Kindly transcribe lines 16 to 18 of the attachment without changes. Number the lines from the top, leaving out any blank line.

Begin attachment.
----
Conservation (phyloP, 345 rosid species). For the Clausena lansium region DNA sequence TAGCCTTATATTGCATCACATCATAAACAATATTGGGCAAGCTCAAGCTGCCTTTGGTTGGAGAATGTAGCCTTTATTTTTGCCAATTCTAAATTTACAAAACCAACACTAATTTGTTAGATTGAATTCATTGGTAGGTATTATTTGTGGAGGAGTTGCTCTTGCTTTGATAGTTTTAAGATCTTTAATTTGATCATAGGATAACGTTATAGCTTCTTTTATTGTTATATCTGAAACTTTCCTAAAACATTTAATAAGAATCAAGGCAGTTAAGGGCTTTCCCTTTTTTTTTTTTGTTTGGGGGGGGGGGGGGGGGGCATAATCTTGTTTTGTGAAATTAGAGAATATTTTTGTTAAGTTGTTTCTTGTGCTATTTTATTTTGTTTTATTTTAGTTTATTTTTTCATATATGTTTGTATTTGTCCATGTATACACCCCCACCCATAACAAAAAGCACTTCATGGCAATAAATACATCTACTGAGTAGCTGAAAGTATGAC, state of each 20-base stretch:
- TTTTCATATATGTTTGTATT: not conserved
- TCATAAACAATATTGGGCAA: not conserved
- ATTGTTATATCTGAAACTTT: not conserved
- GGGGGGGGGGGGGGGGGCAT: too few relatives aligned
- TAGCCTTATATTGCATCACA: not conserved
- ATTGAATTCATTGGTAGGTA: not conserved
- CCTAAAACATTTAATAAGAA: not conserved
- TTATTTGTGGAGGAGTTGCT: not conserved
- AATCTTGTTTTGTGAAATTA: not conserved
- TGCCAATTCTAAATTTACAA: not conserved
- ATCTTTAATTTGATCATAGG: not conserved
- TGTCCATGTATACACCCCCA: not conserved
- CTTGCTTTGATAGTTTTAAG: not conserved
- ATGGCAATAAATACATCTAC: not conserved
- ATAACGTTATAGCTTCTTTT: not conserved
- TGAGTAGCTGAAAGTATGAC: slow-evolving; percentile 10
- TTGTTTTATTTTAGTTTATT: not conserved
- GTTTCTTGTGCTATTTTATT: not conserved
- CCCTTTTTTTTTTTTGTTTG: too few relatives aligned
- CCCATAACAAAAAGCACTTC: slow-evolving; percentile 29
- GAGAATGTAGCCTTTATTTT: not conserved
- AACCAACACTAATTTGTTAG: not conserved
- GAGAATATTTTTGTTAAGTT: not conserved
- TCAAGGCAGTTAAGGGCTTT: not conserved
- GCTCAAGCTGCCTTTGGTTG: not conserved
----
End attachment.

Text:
- ATAACGTTATAGCTTCTTTT: not conserved
- TGAGTAGCTGAAAGTATGAC: slow-evolving; percentile 10
- TTGTTTTATTTTAGTTTATT: not conserved